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Title: Functional genomics of the insect-vector symbiont, Sodalis glossinidius
Author: Gordon, Lauren
ISNI:       0000 0004 9352 0549
Awarding Body: University of Liverpool
Current Institution: University of Liverpool
Date of Award: 2020
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Animal- (AAT) and human African trypanosomiasis (HAT) is endemic within sub-Saharan Africa and is caused by Trypanosoma spp. parasites vectored by biting tsetse flies. The facultative secondary symbiont, Sodalis glossinidius, has been controversially implemented in increased parasite establishment in tsetse. As the role of S. glossinidius in tsetse is not fully understood within the literature, the research presented here aimed to utilise a functional genomics approach to elucidate S. glossinidius functionality from a genetic context. Initial phenotypic-level in vitro media screening experiments confirmed S. glossinidius heterotrophy and revealed higher growth levels in the presence of glucose: S. glossinidius was unable to grow in a minimal salts medium (M9) devoid of a sufficient organic carbon source, and showed higher growth values in glucose-positive M9 variations compared to equivalent glucose-negative counterparts. This glucose utilisation was also observed with better growth between a complex medium rich in glucose (Mitsuhashi and Maramorosch Insect Medium) versus one with lower concentrations (Schneider’s Insect Medium). Subsequent genotypic-level transposon-directed insertion site sequencing (TraDIS) library selection experiments supported S. glossinidius glucose utilisation with essential gene candidacy in glycolysis, gluconeogenesis and the pentose phosphate pathway. These results, in combination within essentiality in the citric acid cycle, a wide range of carbon source metabolism pathways, and virulence-associated genes (Omp porins, flagellar components and type III secretion system constituents), experimentally confirm the sequence-inferred literature consensus that S. glossinidius has retained a functional repertoire more aligned with free-living organisms. Many of the essential gene candidates were pseudogenes, which when considered with the literature evidence that S. glossinidius is actively maintaining a core pseudogene set across lineages, experimentally supports the theory that symbionts in early stages of genome degradation associated with the free-living to symbiont lifestyle switch preference pseudogene retention. The novel TraDIS library presented here provides the currently missing tool for subsequent targeted functionality in vivo experiments, aimed at fully understanding the S. glossinidius role in the tsetse system.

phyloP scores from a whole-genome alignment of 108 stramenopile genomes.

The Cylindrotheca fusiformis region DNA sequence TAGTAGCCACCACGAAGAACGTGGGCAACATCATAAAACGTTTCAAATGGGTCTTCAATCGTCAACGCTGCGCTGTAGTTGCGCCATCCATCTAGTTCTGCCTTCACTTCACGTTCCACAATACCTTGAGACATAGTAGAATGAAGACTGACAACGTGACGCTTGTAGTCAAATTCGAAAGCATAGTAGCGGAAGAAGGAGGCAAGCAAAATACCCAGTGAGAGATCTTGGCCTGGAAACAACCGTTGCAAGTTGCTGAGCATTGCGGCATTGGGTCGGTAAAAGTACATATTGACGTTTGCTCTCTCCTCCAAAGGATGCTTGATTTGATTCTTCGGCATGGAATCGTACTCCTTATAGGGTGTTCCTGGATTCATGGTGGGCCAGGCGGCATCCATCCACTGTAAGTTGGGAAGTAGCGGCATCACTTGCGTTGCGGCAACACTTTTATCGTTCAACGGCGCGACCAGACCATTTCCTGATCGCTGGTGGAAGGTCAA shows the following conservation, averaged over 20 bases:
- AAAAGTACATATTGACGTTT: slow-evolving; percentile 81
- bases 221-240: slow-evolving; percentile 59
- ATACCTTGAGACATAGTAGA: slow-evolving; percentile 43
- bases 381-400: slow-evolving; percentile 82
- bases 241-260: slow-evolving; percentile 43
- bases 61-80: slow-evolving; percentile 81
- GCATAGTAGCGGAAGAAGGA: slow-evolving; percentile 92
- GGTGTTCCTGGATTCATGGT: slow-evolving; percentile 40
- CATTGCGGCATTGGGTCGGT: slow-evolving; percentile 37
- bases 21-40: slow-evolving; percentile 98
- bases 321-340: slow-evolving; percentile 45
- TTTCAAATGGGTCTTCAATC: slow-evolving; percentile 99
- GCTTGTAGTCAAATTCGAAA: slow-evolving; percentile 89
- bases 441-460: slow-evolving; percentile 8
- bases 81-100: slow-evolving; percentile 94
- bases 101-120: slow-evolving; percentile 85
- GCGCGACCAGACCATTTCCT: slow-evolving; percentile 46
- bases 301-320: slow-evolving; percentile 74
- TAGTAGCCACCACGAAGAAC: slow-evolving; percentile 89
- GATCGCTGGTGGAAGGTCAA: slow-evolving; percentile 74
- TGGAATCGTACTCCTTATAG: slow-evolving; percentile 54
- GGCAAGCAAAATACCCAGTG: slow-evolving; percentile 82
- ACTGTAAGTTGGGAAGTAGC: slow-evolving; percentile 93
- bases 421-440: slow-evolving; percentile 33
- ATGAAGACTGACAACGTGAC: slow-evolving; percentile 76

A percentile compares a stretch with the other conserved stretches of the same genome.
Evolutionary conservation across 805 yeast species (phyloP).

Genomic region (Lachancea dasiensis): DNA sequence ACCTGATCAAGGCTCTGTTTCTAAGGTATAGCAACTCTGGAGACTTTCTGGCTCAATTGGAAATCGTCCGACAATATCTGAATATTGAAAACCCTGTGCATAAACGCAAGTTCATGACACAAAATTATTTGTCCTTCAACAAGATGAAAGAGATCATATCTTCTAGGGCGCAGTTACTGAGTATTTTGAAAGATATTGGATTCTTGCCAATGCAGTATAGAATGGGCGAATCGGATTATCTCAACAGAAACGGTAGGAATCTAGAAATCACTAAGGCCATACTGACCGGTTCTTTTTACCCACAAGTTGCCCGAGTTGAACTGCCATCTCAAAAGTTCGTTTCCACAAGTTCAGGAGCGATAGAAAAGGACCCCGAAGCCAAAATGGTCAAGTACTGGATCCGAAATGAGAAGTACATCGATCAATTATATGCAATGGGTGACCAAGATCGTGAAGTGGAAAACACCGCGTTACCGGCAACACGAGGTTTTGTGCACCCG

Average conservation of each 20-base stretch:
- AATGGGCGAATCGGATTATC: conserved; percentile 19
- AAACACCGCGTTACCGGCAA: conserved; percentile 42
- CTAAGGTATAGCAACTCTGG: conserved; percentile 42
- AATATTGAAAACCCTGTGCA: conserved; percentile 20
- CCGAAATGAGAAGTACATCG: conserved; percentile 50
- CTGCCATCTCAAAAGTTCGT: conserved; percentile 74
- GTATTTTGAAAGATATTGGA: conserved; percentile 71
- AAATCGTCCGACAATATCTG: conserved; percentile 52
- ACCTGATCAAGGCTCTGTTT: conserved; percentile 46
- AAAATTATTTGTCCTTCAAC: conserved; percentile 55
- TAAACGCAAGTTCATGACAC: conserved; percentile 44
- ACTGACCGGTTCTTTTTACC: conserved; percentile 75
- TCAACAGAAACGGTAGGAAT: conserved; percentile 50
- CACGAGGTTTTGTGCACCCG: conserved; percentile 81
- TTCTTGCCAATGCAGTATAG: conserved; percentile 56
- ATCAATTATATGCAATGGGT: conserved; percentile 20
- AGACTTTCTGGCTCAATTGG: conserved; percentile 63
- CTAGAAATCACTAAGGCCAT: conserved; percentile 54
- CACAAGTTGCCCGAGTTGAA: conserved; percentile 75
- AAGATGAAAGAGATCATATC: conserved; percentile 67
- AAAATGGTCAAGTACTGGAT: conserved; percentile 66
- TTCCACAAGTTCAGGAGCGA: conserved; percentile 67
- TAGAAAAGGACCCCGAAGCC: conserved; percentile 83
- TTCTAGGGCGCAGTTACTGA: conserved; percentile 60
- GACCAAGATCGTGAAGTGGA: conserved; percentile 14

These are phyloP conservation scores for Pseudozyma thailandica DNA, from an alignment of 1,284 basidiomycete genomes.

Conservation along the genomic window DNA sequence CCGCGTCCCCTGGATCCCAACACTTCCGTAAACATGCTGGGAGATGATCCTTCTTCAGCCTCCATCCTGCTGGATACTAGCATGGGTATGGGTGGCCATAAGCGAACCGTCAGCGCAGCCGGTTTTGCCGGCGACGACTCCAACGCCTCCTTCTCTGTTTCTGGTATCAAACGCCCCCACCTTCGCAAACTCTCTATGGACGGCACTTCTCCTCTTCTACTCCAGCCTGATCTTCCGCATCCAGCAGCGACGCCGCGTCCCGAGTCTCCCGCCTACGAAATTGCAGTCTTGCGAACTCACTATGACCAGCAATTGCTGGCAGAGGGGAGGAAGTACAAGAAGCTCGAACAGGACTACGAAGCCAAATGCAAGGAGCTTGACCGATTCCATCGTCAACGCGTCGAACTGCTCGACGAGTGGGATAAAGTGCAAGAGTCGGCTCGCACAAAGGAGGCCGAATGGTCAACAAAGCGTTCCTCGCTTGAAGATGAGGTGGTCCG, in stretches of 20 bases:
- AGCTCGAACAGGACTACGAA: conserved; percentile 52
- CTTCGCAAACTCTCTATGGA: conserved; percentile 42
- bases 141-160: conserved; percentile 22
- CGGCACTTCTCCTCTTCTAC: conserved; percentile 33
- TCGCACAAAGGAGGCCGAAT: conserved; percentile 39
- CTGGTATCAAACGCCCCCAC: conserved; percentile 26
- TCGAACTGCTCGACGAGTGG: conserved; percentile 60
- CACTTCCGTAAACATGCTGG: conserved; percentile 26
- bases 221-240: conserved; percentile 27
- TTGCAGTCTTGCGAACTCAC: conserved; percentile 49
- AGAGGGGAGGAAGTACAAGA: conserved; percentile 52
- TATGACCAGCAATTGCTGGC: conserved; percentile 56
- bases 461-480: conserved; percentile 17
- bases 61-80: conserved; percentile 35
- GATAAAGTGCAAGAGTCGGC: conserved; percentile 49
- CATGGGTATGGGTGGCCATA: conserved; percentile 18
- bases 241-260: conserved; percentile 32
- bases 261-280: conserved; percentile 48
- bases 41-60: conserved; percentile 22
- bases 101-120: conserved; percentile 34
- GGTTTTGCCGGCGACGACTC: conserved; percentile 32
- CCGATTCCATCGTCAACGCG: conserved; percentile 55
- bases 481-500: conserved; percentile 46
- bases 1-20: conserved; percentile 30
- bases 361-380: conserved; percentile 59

Supervisor: Not available Sponsor: Not available
Qualification Name: Thesis (Ph.D.) Qualification Level: Doctoral